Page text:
So now we still have a couple of minutes left, so I would like to open the floor for the people who are here to ask any questions to the speakers.  I don't know if we have any questions online?  No?  Okay.  Yeah.

   >> AUDIENCE MEMBER:  Hi.  Thank you.  I did have a question for Trish Hepworth, but is she still online?

   >> TRISH HEPWORTH:  I am.

   >> AUDIENCE MEMBER:  Oh, you are.  Great.  Good to see you.  Trish, we had some contacts within IFLA in the past couple of years, and one of the contacts we had was that you made a presentation at a library webinar that I organized in the framework of the Asia‑Pacific Regional Internet Governance Forum, two years ago, I forget precisely.  But I wanted to ask you, was there anybody at the Brisborn meeting of the Asia‑Pacific Regional Internet Governance Forum, was there anybody there who was talking about the contribution of libraries?

Because it seems to me that the ‑‑ your comments about the digital inclusion index are highly relevant to all countries.  In fact, you've got a model there which we should all probably imitate, that is countries which haven't got one, should have one, should have that sort of system and monitor it and develop it.

But was there anybody at Brisbon who was talking about library information services, whether on the coast as you said in the metropolitan areas or in the outback in remote areas?  Do you know?

   >> TRISH HEPWORTH:  Thanks, Winston, for the questions.  We didn't have an ally or representative as such.  We definitely had people that were at that forum talking to things like the digital inclusion index, and also to the role of other sort of bodies such as libraries.  I think it's, you know, one thing that I know that is very top of mind for our policymakers in Australia at the moment is the increasing need around things like media literacy and digital skills with the rise of generative AI and that's certainly something that we know is getting a lot of attention in sort of big structural things.  So, you know, there is both the doom and gloom, oh, know, how will people be able to detect AI scams or what does it mean for the future of the Internet search.  But as those huge potentials.  So when you're working with people who might have lower levels of written literacy, the ability to use generative AI to help support them with job applications, or even in writing search and prompts, so huge.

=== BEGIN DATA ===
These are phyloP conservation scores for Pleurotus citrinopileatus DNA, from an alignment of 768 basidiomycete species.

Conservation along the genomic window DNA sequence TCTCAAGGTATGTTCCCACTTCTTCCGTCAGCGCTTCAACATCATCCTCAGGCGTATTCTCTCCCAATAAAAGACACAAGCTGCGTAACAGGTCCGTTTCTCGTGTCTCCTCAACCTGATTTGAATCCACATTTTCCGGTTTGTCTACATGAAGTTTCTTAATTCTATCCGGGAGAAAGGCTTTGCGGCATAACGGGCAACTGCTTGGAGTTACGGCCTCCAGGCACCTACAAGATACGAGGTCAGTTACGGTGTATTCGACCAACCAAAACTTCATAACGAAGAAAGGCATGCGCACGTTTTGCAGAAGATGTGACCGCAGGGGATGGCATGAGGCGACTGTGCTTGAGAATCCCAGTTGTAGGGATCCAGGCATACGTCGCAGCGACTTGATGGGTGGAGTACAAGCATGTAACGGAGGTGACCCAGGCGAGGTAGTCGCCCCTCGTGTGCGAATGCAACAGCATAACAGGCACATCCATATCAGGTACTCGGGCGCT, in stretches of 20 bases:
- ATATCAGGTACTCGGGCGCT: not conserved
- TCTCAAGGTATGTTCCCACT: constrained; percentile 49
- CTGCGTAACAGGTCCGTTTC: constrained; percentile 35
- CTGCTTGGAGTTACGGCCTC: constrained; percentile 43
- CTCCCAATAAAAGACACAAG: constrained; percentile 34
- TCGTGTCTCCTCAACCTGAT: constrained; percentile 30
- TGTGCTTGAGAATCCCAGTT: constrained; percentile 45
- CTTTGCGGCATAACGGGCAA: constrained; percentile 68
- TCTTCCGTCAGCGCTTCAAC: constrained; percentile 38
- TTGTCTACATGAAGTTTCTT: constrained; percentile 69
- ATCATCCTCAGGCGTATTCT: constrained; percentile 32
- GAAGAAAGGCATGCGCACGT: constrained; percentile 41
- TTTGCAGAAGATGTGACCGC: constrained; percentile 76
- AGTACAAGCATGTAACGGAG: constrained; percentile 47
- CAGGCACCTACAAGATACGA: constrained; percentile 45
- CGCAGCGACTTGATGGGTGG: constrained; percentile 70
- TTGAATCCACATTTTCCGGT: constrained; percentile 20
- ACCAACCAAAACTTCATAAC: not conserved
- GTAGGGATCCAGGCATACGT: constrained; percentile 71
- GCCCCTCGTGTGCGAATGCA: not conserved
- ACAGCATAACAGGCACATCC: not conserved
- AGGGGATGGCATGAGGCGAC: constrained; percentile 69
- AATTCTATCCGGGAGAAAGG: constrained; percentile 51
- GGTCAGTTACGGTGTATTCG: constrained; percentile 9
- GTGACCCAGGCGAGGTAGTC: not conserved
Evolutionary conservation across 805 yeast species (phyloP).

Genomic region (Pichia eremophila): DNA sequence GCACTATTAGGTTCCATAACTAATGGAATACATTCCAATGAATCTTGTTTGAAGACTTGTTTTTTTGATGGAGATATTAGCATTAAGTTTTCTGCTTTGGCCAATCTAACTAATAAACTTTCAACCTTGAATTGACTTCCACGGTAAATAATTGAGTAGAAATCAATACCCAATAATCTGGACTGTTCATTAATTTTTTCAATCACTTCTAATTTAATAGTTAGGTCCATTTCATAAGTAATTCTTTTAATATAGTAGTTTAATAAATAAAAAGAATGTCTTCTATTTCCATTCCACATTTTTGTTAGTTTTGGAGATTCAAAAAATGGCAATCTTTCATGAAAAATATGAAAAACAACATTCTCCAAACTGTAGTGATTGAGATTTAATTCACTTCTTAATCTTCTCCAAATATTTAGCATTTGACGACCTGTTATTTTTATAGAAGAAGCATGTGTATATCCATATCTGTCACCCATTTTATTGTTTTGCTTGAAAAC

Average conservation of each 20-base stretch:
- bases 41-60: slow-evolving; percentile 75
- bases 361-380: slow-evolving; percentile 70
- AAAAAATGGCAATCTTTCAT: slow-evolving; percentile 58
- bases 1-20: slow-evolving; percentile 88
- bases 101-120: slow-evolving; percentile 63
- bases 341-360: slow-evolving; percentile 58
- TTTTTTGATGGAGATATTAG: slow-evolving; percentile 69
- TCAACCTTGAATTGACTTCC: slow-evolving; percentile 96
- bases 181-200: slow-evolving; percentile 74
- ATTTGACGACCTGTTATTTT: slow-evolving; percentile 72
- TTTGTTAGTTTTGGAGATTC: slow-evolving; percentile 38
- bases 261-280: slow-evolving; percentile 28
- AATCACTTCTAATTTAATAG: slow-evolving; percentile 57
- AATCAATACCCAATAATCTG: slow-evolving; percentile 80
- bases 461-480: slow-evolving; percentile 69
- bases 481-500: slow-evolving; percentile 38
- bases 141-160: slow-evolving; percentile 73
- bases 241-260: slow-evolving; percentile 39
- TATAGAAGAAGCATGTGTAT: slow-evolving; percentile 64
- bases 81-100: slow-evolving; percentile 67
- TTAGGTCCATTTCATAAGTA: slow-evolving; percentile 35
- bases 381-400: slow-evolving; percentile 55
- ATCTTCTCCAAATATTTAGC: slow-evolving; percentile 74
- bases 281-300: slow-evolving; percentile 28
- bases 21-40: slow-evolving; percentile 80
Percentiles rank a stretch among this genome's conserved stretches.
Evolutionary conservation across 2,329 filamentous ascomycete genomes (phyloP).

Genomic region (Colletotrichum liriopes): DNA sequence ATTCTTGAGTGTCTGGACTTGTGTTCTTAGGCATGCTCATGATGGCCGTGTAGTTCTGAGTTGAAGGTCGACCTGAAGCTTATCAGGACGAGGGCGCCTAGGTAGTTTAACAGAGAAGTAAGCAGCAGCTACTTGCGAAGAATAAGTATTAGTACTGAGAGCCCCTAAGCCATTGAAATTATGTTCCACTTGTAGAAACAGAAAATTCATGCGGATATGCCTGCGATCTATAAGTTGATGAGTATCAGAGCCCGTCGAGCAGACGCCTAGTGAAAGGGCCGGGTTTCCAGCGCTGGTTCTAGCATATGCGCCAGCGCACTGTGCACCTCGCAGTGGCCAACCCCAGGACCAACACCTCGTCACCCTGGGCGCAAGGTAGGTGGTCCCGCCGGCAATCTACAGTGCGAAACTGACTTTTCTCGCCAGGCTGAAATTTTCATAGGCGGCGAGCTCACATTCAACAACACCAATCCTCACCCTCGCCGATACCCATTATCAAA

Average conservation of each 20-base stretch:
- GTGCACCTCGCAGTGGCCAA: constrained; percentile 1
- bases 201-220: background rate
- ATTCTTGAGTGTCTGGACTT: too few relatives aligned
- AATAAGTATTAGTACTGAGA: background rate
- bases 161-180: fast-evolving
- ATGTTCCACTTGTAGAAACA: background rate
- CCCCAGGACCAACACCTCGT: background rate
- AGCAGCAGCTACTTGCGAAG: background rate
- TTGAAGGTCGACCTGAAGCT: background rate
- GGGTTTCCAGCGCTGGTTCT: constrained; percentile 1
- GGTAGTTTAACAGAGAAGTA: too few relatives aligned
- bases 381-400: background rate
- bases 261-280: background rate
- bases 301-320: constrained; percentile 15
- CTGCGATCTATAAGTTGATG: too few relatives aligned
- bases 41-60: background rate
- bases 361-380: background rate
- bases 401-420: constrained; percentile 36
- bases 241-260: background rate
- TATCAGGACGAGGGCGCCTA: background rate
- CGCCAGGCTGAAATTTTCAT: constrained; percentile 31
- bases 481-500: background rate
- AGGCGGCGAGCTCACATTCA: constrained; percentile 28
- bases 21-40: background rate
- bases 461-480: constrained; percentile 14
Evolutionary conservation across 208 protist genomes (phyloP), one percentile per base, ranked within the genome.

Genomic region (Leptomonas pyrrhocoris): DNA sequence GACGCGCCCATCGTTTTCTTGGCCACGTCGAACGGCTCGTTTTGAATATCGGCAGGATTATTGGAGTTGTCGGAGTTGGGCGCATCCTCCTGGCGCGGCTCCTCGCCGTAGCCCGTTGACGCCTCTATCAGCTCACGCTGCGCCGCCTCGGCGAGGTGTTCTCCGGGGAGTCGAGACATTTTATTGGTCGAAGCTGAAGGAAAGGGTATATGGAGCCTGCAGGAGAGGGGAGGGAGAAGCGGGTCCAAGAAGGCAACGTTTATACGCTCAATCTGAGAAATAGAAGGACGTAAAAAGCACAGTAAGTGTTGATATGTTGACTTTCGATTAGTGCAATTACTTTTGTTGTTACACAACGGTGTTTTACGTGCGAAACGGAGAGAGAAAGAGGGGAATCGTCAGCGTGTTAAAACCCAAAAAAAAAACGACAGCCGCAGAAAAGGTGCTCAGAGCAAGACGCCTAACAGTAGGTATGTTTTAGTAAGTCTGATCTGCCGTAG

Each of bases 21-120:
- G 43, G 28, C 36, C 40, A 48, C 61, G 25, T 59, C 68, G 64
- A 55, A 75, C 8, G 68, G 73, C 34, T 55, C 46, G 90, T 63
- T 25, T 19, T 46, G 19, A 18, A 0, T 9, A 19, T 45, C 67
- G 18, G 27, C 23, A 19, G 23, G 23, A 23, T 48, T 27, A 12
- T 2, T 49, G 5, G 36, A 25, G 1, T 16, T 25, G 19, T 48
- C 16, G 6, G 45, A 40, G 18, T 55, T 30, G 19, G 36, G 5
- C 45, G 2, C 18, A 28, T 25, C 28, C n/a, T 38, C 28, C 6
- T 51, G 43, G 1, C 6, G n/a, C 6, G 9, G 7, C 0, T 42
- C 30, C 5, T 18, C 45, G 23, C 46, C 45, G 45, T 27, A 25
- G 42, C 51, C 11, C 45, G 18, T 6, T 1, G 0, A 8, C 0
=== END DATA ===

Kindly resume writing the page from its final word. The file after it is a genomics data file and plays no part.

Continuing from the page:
So, certainly from a policy perspective at the moment, I think there is a really important role for libraries to play in that digital skills and AI and media literacy space, which realistically, if you don't have libraries doing that work in a country like Australia, there isn't anybody elsewhere adults that are not in formal education really have to go.

   >> MARIA DE BRASDEFER:  Thank you, Trish.  So, do we have any other questions from the floor?

   >> AUDIENCE MEMBER:  Okay.  Thank you.  I am Johanna Mono, a member of assembly from Kenya.  I want to appreciate the presenters for packaging the information in the right way, very clear.  Also, I want to appreciate their approach of taking knowledge closer to our rural flock.

As I do appreciate that, I realize that this approach helps our young ones to come together, socialize, share knowledge and maybe also get exposed, and my question is whether there is sensitization on how we have realized that in the area of academia, the most tricky part is how to publish some of these works or maybe some of the activities so that others from elsewhere can be able to access the same information, access our experiences.  Do we really ever contract feasibility studies to either vet on the content, and also see the compliance of the same in terms of legal frameworks which may govern whatever you publish to be accessed through the Internet.  And again, I come from a rural area where the poverty levels are a threat, very low, so you realize that it is like where the government is not able to come in and support fully, and coming up with such structures, however good they are and I really appreciate becomes a challenge.  Personally, I am running on institution with a very tiny library, and their approach I've gotten from here has really lightened me such that I have thought of only addressing needs of learners within the small institution, but I have seen other learners can come together from even other institutions and with certain access of search facility, be able to share knowledge and even be able to take it to a higher level while publishing the same on the Internet and sharing the experiences with the world over.  Thank you.

   >> MARIA DE BRASDEFER:  Thank you so much.  I think maybe we have time for one last question.  No?  Yeah, well I think we're at the end of our session anyway, but thank you so much to all the speakers who are here today and who presented and thank you so much for sharing your cases and stories with us.  Also, thank you for the attendees and the questions.  We really appreciate your presence.  Also, if you would like to collaborate with us in the future or if you have any ideas for opportunities or collaboration with library, please feel free to reach out to us.  Thank you.